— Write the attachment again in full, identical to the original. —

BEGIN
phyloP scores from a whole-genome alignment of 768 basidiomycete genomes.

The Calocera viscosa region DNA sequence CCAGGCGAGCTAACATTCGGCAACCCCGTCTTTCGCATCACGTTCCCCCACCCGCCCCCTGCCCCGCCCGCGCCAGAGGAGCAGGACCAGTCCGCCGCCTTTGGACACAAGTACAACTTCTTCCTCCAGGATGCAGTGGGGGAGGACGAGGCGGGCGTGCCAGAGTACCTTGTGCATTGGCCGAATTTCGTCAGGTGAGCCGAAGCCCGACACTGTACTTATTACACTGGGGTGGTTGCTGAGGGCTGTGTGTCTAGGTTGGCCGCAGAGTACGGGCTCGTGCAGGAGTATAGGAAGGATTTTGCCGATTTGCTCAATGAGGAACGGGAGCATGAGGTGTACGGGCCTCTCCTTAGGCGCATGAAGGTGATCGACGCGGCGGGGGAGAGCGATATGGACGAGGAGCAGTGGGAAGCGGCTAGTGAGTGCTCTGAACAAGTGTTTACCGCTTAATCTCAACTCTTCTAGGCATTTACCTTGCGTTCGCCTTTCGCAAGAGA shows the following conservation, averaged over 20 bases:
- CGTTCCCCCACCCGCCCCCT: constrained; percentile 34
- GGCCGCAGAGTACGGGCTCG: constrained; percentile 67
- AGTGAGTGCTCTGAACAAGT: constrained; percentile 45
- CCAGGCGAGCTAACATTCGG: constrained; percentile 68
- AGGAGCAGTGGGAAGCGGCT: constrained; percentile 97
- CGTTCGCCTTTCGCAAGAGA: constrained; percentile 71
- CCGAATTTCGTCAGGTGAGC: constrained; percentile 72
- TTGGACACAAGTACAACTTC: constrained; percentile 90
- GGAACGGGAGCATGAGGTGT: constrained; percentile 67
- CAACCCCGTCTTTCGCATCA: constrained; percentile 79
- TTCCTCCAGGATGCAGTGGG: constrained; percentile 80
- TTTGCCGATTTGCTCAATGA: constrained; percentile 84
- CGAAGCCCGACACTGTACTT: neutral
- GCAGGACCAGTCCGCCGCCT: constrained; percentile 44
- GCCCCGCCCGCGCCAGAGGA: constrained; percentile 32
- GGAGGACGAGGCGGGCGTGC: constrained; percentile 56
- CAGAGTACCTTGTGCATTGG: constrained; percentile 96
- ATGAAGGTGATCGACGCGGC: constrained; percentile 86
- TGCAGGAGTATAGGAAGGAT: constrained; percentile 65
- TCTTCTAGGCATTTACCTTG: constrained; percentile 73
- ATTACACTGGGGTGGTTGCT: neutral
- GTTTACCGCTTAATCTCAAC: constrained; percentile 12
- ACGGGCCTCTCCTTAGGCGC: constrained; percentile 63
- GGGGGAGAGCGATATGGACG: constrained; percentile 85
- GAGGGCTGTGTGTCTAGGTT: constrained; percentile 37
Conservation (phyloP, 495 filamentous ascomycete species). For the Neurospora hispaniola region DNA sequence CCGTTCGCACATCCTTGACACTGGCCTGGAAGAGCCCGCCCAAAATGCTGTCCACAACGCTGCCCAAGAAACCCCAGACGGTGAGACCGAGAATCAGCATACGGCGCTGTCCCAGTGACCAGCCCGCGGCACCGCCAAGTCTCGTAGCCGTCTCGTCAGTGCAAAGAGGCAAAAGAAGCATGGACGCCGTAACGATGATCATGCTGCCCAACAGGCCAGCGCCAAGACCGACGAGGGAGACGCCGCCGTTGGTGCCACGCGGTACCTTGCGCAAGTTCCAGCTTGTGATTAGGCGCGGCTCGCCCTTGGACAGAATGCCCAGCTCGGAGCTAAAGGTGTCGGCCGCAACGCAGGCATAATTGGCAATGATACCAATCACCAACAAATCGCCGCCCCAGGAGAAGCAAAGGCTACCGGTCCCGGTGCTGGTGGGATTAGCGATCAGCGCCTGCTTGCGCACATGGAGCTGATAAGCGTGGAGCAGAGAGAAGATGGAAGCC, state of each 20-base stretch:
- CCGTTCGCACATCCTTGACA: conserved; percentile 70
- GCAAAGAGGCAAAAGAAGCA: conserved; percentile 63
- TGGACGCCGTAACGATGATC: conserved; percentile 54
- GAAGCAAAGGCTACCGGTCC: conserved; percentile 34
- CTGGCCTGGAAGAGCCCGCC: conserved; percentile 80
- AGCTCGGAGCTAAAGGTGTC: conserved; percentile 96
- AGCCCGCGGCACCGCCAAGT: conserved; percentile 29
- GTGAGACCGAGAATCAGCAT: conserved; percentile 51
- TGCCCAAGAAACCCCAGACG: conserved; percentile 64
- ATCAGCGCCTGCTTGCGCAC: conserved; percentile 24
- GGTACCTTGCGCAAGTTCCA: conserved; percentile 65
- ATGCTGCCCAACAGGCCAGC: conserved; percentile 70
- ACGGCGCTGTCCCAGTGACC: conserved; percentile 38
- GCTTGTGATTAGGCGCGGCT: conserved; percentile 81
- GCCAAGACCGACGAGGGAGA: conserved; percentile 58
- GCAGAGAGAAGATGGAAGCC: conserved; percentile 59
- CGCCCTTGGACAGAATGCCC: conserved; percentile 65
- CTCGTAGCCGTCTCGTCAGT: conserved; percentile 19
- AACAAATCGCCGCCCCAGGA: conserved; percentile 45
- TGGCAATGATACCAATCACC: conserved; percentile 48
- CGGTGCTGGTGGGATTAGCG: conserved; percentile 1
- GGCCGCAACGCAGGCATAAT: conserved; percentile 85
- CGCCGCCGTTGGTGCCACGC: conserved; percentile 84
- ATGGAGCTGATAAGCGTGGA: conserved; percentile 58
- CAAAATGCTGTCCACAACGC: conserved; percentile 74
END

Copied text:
phyloP scores from a whole-genome alignment of 768 basidiomycete genomes.

The Calocera viscosa region DNA sequence CCAGGCGAGCTAACATTCGGCAACCCCGTCTTTCGCATCACGTTCCCCCACCCGCCCCCTGCCCCGCCCGCGCCAGAGGAGCAGGACCAGTCCGCCGCCTTTGGACACAAGTACAACTTCTTCCTCCAGGATGCAGTGGGGGAGGACGAGGCGGGCGTGCCAGAGTACCTTGTGCATTGGCCGAATTTCGTCAGGTGAGCCGAAGCCCGACACTGTACTTATTACACTGGGGTGGTTGCTGAGGGCTGTGTGTCTAGGTTGGCCGCAGAGTACGGGCTCGTGCAGGAGTATAGGAAGGATTTTGCCGATTTGCTCAATGAGGAACGGGAGCATGAGGTGTACGGGCCTCTCCTTAGGCGCATGAAGGTGATCGACGCGGCGGGGGAGAGCGATATGGACGAGGAGCAGTGGGAAGCGGCTAGTGAGTGCTCTGAACAAGTGTTTACCGCTTAATCTCAACTCTTCTAGGCATTTACCTTGCGTTCGCCTTTCGCAAGAGA shows the following conservation, averaged over 20 bases:
- CGTTCCCCCACCCGCCCCCT: constrained; percentile 34
- GGCCGCAGAGTACGGGCTCG: constrained; percentile 67
- AGTGAGTGCTCTGAACAAGT: constrained; percentile 45
- CCAGGCGAGCTAACATTCGG: constrained; percentile 68
- AGGAGCAGTGGGAAGCGGCT: constrained; percentile 97
- CGTTCGCCTTTCGCAAGAGA: constrained; percentile 71
- CCGAATTTCGTCAGGTGAGC: constrained; percentile 72
- TTGGACACAAGTACAACTTC: constrained; percentile 90
- GGAACGGGAGCATGAGGTGT: constrained; percentile 67
- CAACCCCGTCTTTCGCATCA: constrained; percentile 79
- TTCCTCCAGGATGCAGTGGG: constrained; percentile 80
- TTTGCCGATTTGCTCAATGA: constrained; percentile 84
- CGAAGCCCGACACTGTACTT: neutral
- GCAGGACCAGTCCGCCGCCT: constrained; percentile 44
- GCCCCGCCCGCGCCAGAGGA: constrained; percentile 32
- GGAGGACGAGGCGGGCGTGC: constrained; percentile 56
- CAGAGTACCTTGTGCATTGG: constrained; percentile 96
- ATGAAGGTGATCGACGCGGC: constrained; percentile 86
- TGCAGGAGTATAGGAAGGAT: constrained; percentile 65
- TCTTCTAGGCATTTACCTTG: constrained; percentile 73
- ATTACACTGGGGTGGTTGCT: neutral
- GTTTACCGCTTAATCTCAAC: constrained; percentile 12
- ACGGGCCTCTCCTTAGGCGC: constrained; percentile 63
- GGGGGAGAGCGATATGGACG: constrained; percentile 85
- GAGGGCTGTGTGTCTAGGTT: constrained; percentile 37
Conservation (phyloP, 495 filamentous ascomycete species). For the Neurospora hispaniola region DNA sequence CCGTTCGCACATCCTTGACACTGGCCTGGAAGAGCCCGCCCAAAATGCTGTCCACAACGCTGCCCAAGAAACCCCAGACGGTGAGACCGAGAATCAGCATACGGCGCTGTCCCAGTGACCAGCCCGCGGCACCGCCAAGTCTCGTAGCCGTCTCGTCAGTGCAAAGAGGCAAAAGAAGCATGGACGCCGTAACGATGATCATGCTGCCCAACAGGCCAGCGCCAAGACCGACGAGGGAGACGCCGCCGTTGGTGCCACGCGGTACCTTGCGCAAGTTCCAGCTTGTGATTAGGCGCGGCTCGCCCTTGGACAGAATGCCCAGCTCGGAGCTAAAGGTGTCGGCCGCAACGCAGGCATAATTGGCAATGATACCAATCACCAACAAATCGCCGCCCCAGGAGAAGCAAAGGCTACCGGTCCCGGTGCTGGTGGGATTAGCGATCAGCGCCTGCTTGCGCACATGGAGCTGATAAGCGTGGAGCAGAGAGAAGATGGAAGCC, state of each 20-base stretch:
- CCGTTCGCACATCCTTGACA: conserved; percentile 70
- GCAAAGAGGCAAAAGAAGCA: conserved; percentile 63
- TGGACGCCGTAACGATGATC: conserved; percentile 54
- GAAGCAAAGGCTACCGGTCC: conserved; percentile 34
- CTGGCCTGGAAGAGCCCGCC: conserved; percentile 80
- AGCTCGGAGCTAAAGGTGTC: conserved; percentile 96
- AGCCCGCGGCACCGCCAAGT: conserved; percentile 29
- GTGAGACCGAGAATCAGCAT: conserved; percentile 51
- TGCCCAAGAAACCCCAGACG: conserved; percentile 64
- ATCAGCGCCTGCTTGCGCAC: conserved; percentile 24
- GGTACCTTGCGCAAGTTCCA: conserved; percentile 65
- ATGCTGCCCAACAGGCCAGC: conserved; percentile 70
- ACGGCGCTGTCCCAGTGACC: conserved; percentile 38
- GCTTGTGATTAGGCGCGGCT: conserved; percentile 81
- GCCAAGACCGACGAGGGAGA: conserved; percentile 58
- GCAGAGAGAAGATGGAAGCC: conserved; percentile 59
- CGCCCTTGGACAGAATGCCC: conserved; percentile 65
- CTCGTAGCCGTCTCGTCAGT: conserved; percentile 19
- AACAAATCGCCGCCCCAGGA: conserved; percentile 45
- TGGCAATGATACCAATCACC: conserved; percentile 48
- CGGTGCTGGTGGGATTAGCG: conserved; percentile 1
- GGCCGCAACGCAGGCATAAT: conserved; percentile 85
- CGCCGCCGTTGGTGCCACGC: conserved; percentile 84
- ATGGAGCTGATAAGCGTGGA: conserved; percentile 58
- CAAAATGCTGTCCACAACGC: conserved; percentile 74